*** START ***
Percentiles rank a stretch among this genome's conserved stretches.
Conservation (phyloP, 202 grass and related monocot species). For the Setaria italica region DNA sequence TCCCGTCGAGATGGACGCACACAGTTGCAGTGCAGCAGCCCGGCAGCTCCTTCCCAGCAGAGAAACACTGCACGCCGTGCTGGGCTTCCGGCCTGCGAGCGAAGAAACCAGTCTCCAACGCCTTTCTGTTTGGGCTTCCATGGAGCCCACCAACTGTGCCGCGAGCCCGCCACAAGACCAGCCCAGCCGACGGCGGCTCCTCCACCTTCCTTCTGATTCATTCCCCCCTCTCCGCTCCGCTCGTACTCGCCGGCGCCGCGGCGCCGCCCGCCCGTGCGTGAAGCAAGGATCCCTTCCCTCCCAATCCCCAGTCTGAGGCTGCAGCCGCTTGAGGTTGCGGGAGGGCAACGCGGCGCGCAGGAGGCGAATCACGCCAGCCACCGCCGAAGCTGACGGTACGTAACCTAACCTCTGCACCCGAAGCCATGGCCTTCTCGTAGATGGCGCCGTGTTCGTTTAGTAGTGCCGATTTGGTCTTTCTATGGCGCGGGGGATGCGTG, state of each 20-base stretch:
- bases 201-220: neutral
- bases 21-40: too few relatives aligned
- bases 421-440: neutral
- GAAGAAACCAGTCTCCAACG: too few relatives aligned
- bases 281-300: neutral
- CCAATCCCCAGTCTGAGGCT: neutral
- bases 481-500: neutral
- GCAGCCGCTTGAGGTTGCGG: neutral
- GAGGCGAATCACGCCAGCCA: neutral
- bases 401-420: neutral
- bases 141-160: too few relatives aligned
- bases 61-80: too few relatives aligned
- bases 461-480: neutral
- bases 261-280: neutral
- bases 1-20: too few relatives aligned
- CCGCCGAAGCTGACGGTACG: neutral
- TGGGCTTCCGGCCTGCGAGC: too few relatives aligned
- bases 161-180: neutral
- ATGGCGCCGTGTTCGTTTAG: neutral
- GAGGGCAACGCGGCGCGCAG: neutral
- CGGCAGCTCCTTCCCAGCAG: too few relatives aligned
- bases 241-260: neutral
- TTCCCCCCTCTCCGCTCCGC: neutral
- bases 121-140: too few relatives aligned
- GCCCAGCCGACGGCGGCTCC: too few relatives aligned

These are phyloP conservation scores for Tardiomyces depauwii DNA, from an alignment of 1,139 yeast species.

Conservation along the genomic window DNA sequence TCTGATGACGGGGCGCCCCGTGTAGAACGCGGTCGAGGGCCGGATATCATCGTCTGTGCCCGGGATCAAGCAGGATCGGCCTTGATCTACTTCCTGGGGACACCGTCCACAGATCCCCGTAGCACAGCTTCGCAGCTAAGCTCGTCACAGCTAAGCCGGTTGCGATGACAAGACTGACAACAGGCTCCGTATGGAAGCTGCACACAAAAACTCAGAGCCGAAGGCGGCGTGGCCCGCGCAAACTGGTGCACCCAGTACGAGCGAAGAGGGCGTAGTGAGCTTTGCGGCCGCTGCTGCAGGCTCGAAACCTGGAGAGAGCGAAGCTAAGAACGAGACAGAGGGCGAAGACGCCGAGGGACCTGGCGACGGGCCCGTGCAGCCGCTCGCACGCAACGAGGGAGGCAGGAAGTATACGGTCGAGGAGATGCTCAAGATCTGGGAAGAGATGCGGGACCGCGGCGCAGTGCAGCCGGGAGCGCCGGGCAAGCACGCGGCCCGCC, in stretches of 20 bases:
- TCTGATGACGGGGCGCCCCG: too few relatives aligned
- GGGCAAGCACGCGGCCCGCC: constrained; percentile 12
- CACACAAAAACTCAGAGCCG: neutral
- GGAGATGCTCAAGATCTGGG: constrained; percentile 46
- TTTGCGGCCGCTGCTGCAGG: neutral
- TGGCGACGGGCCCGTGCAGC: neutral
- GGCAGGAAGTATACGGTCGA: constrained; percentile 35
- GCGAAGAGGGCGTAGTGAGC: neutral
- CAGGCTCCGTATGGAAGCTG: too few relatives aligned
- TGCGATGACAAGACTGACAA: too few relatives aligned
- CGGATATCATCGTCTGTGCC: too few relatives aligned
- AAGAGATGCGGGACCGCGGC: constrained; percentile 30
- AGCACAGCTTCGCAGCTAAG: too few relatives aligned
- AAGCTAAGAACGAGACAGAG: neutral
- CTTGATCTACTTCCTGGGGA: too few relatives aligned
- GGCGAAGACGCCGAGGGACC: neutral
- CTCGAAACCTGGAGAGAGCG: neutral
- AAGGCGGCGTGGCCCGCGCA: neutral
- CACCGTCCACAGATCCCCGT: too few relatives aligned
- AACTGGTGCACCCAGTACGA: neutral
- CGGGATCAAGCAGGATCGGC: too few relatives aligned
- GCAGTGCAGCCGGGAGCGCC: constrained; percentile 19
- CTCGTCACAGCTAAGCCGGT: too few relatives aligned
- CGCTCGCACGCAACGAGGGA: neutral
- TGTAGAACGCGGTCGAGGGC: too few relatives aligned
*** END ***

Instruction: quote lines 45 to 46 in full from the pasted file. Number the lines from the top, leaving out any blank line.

- GGCGAAGACGCCGAGGGACC: neutral
- CTCGAAACCTGGAGAGAGCG: neutral